4. Employee Concerns

This is one major challenge for businesses that has less to do with the technical aspects of the GenAI governance frameworks and more to do with the personnel using the framework. An organization that does not take the necessary steps to properly educate, inform, and convince its personnel on how any such frameworks are designed to make their jobs easier risks having a workforce that is both resistant and skeptical of the entire process. Such an environment will not only hinder the adoption process but diminish the governance framework's effectiveness.

What Can Businesses Do

a. Transparency In Communication

This may seem simple, but being transparent, unambiguous, and straightforward about the exact purpose and benefits the framework brings to the organization and the personnel themselves is any organization’s best chance of alleviating personnel concerns. Identifying key concerns and addressing them individually will also be helpful towards such an end.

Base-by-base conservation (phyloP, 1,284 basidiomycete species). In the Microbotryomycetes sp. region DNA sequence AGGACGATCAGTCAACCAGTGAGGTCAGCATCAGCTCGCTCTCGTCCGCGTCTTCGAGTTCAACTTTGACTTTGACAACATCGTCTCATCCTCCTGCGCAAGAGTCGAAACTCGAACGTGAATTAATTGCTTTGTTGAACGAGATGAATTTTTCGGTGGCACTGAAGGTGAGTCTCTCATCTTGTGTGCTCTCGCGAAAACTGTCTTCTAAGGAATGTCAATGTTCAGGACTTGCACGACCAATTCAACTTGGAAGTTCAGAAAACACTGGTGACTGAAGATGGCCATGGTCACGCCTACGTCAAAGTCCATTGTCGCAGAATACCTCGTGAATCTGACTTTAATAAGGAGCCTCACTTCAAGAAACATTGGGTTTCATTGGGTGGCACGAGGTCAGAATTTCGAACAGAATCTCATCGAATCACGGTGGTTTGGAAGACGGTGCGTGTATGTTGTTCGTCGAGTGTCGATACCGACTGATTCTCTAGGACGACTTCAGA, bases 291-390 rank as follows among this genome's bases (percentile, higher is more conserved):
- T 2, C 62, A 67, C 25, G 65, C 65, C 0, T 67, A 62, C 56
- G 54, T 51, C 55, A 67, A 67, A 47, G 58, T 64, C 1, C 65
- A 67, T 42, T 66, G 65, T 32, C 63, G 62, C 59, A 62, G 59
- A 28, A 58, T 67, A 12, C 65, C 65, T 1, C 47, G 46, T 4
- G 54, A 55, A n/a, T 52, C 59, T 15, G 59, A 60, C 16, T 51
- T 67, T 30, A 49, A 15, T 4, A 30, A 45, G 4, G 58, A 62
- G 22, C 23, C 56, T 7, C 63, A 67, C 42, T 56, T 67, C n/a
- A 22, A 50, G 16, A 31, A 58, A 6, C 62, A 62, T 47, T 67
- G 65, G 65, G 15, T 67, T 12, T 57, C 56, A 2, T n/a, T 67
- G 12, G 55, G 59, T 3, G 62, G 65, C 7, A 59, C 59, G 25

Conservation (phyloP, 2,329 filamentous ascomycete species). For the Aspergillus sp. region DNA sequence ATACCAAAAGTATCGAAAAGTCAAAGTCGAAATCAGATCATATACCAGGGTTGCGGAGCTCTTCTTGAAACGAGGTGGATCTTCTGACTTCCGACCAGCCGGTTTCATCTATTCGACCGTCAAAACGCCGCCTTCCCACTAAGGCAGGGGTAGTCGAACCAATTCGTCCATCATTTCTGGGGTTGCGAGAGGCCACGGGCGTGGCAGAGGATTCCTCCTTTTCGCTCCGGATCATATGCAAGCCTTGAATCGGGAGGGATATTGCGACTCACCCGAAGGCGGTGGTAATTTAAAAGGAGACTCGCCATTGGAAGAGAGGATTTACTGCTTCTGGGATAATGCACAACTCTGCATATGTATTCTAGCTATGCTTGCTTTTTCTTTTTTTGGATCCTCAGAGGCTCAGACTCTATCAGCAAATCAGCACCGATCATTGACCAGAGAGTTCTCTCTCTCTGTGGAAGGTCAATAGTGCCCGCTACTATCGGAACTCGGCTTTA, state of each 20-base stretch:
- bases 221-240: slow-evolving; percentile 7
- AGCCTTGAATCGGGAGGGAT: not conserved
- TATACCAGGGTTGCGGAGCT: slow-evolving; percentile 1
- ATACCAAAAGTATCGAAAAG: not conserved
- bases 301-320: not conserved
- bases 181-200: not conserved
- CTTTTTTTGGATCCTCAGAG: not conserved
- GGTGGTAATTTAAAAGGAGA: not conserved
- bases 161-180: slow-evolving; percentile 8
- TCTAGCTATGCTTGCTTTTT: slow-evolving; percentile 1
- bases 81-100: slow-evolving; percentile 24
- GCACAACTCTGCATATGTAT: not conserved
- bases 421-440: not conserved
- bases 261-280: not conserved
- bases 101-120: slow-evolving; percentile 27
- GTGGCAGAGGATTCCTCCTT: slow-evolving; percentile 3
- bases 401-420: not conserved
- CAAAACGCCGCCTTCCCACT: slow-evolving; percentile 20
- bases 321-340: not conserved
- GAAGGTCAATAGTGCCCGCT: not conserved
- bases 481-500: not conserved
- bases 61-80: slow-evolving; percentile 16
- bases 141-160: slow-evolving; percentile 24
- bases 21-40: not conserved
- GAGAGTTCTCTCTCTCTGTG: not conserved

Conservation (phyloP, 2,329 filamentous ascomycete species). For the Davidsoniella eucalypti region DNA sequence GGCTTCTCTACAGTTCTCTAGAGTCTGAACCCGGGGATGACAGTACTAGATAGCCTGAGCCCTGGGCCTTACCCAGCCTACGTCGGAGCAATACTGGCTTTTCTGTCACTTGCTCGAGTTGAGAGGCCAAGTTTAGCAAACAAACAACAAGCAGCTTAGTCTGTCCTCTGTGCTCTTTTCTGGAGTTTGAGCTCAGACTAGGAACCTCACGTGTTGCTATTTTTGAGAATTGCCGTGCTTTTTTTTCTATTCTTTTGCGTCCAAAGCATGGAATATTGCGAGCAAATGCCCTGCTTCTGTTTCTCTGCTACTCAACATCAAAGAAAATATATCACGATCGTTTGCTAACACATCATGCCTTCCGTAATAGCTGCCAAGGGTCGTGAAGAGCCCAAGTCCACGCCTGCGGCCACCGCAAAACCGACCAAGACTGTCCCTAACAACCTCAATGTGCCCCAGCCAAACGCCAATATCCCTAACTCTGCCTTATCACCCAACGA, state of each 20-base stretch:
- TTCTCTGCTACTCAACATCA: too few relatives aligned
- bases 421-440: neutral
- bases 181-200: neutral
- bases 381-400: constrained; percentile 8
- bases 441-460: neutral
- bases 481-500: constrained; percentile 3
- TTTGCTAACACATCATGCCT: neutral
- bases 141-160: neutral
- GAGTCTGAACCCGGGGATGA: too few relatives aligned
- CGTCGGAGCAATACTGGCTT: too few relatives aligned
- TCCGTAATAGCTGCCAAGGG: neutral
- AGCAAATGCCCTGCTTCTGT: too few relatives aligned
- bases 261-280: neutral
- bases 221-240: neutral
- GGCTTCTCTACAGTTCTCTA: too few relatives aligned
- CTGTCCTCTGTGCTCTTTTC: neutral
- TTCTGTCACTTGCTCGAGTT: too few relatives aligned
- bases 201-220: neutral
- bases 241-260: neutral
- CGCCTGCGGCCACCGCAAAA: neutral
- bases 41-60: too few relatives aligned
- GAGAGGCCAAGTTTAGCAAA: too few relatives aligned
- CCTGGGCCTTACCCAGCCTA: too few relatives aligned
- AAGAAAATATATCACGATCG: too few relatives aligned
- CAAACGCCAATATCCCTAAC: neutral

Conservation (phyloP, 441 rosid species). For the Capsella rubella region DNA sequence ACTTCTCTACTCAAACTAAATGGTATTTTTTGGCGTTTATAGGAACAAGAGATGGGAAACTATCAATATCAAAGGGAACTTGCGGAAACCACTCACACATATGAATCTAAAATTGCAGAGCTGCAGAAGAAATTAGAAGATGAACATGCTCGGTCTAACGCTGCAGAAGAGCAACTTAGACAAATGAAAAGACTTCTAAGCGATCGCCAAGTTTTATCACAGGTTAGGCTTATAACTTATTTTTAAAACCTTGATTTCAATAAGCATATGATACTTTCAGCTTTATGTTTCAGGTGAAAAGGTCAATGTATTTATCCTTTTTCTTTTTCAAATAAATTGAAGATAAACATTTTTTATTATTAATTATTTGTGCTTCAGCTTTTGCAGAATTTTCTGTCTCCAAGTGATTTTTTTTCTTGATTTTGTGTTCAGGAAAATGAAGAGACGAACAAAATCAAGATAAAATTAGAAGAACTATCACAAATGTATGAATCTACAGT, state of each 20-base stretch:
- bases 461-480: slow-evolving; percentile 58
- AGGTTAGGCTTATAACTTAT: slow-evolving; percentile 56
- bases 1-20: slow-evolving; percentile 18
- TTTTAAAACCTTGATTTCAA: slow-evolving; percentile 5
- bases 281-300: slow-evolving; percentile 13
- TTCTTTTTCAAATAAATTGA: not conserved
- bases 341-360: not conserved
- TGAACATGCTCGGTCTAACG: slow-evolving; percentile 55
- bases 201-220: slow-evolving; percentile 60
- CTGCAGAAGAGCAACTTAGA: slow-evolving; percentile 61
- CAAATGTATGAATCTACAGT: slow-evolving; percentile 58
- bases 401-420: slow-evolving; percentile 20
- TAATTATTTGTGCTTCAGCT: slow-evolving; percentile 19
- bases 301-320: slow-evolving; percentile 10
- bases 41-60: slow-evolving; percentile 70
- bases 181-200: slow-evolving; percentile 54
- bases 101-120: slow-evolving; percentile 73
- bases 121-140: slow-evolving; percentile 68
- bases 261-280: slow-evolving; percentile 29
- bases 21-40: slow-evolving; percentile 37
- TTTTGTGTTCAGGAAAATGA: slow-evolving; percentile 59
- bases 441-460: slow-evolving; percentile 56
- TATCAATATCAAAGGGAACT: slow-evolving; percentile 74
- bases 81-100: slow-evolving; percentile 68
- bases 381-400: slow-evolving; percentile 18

b. Involve Employees

Rather than creating a one-way paradigm, employee feedback should be both solicited and incorporated into the development and implementation of the framework. Doing so actively involves the personnel and gives them a practical voice in how the organization uses the framework.

5. A Siloed Approach

Businesses increasingly identify siloed approaches towards various objectives within an organization as a major issue. Whether it’s marketing, software development, or quality assurance, a siloed approach leads to inconsistencies within a team that produces inefficient results. It is no different when it comes to the GenAI governance framework. In this instance, a siloed approach will only undermine the credibility of the framework.

What Can Business Do

a. Centralized Oversight

A centralized body, in the form of a committee or an internal administrative body, can help create a single and consistent interpretation related to applying the governance framework within the organization. The presence of such a body would eliminate the possibility of duplication of efforts and any other inconsistencies that result from a siloed approach.